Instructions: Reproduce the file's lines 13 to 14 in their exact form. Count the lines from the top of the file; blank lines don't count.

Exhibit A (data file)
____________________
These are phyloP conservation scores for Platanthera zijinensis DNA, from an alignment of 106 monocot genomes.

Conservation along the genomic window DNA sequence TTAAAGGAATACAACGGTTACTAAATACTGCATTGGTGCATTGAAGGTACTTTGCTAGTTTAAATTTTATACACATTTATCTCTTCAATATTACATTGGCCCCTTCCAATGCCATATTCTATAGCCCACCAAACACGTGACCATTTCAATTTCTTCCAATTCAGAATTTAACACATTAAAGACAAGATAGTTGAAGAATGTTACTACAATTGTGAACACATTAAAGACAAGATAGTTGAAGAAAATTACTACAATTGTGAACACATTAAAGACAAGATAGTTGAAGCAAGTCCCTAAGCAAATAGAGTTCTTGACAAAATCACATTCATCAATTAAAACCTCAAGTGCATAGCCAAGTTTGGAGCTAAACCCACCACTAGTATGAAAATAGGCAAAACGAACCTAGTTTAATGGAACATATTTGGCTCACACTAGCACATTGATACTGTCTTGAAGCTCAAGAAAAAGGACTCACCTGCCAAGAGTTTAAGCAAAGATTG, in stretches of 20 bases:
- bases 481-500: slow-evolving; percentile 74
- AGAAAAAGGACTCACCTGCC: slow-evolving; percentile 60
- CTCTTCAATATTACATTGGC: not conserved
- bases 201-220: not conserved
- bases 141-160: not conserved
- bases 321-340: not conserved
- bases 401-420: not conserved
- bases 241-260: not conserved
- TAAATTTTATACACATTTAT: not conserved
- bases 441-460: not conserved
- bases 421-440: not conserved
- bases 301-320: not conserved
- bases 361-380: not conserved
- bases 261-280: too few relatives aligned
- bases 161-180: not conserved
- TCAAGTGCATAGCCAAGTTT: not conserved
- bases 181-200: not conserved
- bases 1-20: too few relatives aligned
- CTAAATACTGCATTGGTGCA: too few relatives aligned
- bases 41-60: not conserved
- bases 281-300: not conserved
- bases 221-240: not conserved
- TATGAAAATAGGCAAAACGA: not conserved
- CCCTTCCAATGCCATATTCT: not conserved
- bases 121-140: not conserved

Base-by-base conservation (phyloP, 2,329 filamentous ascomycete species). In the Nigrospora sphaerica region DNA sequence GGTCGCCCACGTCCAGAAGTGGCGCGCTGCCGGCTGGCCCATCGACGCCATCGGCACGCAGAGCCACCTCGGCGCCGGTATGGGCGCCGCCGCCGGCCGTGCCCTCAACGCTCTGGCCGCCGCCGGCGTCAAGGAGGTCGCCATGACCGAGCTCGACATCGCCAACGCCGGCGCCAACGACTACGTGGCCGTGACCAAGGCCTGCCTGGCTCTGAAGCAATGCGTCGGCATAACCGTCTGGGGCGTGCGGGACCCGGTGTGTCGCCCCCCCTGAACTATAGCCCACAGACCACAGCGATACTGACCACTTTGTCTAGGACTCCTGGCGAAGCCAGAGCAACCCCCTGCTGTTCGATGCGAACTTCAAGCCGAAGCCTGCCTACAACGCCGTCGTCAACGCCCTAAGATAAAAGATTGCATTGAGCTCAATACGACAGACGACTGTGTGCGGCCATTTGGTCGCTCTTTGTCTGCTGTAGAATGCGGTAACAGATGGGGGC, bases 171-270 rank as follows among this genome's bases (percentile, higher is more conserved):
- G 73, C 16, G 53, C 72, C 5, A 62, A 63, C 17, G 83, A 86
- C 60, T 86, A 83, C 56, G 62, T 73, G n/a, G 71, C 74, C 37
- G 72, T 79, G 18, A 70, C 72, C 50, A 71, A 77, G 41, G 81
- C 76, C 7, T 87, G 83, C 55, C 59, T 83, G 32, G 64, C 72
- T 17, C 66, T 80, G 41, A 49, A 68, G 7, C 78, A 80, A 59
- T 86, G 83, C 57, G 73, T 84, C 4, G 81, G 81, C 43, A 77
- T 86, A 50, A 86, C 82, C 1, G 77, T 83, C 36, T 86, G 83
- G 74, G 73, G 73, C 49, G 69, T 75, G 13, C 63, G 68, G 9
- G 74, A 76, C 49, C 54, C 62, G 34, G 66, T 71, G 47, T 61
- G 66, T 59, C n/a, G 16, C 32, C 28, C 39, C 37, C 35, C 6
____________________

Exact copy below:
- bases 421-440: not conserved
- bases 301-320: not conserved